Double Vision is compiled by Yusuf Agherdien, who was moved with his family as a teenager to the newly constructed “Northern Areas” of Port Elizabeth from South End in 1973. These photographs are a deeply autobiographical project of remembrance and recovery. The project of documenting and archiving South End’s past has been, in many regards, Agherdien’s life’s work: he was a founding trustee of the South End Museum, a community museum which opened in 2001, and has authored and contributed to a number of books on the area’s history while developing an extensive personal archive.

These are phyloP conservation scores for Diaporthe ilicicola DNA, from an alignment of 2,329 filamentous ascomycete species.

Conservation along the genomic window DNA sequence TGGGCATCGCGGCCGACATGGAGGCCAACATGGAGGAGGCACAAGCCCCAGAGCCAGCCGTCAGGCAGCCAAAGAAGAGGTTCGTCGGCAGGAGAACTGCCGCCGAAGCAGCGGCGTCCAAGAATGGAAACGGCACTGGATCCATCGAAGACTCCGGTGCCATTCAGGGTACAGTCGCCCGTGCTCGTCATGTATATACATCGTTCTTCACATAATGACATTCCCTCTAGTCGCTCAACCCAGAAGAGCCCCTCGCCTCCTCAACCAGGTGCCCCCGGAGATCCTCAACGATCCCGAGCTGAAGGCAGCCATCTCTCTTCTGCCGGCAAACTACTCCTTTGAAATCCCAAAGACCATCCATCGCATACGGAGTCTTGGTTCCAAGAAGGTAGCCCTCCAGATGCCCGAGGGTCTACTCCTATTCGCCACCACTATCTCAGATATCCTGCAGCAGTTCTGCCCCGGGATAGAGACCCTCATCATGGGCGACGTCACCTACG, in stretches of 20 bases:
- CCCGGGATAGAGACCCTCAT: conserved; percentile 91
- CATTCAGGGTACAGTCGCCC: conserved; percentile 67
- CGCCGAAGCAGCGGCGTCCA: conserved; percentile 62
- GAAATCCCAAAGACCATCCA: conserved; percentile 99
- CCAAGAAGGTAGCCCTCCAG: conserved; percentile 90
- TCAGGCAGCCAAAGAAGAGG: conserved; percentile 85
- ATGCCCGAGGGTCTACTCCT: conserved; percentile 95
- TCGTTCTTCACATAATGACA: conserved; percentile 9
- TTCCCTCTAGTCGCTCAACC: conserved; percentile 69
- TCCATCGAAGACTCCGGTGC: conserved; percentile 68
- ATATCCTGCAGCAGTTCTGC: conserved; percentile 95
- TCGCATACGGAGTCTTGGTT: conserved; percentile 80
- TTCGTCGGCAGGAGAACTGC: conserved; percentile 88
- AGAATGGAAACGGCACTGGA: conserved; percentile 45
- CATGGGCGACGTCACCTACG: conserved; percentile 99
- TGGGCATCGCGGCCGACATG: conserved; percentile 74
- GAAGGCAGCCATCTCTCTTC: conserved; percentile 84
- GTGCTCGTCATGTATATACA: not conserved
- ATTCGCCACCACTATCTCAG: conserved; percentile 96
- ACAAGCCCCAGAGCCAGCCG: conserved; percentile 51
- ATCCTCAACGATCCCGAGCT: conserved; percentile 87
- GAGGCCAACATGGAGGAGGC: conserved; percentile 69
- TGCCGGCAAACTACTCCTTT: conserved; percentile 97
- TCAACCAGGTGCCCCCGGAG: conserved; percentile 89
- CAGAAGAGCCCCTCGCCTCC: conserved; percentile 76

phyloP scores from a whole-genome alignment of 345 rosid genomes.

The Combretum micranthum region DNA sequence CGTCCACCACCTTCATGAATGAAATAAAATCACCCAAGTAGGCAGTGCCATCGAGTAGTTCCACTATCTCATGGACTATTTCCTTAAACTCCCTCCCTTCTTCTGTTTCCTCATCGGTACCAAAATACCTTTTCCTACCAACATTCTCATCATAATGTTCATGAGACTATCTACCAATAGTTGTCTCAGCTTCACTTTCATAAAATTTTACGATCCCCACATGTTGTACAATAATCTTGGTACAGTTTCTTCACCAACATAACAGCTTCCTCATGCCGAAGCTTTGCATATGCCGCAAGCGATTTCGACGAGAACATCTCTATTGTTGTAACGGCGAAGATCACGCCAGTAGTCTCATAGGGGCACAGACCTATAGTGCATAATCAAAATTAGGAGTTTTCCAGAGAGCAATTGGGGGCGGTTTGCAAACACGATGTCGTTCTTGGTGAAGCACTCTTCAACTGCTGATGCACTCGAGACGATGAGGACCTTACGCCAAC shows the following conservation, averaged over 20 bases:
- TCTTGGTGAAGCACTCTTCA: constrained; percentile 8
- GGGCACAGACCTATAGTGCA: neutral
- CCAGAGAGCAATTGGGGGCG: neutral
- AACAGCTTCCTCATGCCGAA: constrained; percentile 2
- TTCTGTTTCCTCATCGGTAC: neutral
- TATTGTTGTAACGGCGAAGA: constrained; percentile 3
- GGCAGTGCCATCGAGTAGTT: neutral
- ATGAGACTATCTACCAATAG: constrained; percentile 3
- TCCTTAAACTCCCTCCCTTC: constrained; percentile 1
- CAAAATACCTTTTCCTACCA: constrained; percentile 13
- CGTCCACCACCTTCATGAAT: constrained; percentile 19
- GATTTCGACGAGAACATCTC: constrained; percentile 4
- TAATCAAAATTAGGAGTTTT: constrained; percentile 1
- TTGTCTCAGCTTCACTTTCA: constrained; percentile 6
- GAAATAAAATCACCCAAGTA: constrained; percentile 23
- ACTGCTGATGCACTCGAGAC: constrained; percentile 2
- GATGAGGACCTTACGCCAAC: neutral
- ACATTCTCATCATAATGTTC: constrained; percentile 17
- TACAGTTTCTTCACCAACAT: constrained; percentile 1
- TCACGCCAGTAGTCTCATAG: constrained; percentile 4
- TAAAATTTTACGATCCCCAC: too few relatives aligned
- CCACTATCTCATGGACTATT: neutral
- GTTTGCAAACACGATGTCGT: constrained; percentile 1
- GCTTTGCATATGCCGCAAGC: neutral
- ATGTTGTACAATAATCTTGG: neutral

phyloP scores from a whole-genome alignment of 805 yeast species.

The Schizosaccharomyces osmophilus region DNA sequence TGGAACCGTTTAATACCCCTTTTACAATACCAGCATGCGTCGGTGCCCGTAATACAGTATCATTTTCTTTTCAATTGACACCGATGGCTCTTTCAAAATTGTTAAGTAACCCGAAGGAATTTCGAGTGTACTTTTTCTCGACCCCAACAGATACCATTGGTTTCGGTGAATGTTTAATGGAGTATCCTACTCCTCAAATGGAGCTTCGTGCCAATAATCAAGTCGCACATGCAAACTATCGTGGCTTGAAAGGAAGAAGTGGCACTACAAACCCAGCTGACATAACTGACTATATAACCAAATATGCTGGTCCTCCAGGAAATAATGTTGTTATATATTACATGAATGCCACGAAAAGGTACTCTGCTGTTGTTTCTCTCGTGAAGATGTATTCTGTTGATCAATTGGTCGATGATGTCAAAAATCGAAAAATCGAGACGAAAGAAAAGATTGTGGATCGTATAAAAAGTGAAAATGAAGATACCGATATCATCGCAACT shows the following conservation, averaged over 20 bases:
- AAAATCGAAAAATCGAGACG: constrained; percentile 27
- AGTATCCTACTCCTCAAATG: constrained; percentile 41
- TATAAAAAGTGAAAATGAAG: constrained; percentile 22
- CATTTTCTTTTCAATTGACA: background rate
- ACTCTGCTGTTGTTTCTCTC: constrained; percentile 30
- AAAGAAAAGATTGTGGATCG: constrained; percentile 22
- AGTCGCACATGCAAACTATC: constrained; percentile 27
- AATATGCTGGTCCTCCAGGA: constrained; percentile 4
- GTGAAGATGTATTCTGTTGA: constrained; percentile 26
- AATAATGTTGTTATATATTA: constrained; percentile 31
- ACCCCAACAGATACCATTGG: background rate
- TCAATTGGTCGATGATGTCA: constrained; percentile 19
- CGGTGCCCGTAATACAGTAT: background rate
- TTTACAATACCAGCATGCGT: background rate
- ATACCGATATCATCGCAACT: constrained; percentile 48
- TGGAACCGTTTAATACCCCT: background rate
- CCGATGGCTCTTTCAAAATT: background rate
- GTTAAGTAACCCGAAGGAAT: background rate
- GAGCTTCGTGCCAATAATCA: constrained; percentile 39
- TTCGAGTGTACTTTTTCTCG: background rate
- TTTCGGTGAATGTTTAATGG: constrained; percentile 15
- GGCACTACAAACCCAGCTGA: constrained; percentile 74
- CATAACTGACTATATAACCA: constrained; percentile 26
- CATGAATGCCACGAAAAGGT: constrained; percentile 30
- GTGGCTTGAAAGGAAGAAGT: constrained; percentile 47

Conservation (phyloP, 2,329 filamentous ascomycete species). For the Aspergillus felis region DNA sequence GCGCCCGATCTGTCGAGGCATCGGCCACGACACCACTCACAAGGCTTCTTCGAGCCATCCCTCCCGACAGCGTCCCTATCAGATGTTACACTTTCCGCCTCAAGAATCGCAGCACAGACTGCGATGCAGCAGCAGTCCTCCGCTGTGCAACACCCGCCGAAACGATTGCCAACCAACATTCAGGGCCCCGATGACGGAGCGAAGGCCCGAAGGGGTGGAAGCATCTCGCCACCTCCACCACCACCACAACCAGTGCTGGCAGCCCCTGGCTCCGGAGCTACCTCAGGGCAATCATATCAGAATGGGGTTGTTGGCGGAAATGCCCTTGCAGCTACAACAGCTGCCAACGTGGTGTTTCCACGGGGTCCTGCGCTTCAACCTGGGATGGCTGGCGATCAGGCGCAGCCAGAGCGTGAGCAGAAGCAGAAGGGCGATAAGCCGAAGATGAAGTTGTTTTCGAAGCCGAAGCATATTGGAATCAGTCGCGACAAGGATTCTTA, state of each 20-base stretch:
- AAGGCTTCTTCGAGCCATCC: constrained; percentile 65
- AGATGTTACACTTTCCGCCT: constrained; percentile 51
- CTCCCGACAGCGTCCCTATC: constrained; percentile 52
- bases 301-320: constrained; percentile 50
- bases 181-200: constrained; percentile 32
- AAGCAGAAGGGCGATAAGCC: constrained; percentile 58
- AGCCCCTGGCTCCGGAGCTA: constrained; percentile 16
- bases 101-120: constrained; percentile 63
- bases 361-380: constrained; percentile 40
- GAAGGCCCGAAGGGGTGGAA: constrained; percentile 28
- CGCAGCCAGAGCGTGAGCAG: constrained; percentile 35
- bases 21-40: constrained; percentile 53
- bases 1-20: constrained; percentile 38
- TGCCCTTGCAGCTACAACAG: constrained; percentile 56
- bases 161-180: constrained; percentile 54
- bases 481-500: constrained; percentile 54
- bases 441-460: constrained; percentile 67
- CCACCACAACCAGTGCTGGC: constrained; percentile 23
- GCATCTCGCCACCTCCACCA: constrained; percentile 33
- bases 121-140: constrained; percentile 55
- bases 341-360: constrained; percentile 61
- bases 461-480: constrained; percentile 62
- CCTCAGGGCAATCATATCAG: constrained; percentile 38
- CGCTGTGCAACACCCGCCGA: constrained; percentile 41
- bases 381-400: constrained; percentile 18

The exhibition’s starting point is a set of photographs by the late Ron Belling, taken in 1965-1970 on the cusp of South End’s destruction. Agherdien enters into conversation with these images, tracing Belling’s routes to replicate the original point of view. The landscape of memory visible to Agherdien bears little resemblance to the contemporary neighbourhood, and the exhibition stems from the desire to make the remembered city visible in the present, via a careful, embodied process of seeking out traces of what was once here. In a half-built new residential complex, for example, Agherdien uses the remaining kerbs to identify the position of a long-vanished lamppost, and a curve in the paving to mark a remembered bus stop. From these cues, he points out the location of the house in which he grew up, and the site of a shop that sold the best fish and chips in South End. In the process, the barren construction site becomes a powerful landscape of memory at the same time as it obliterates these markers of the past. These images, then, are both documents of loss and of recovery.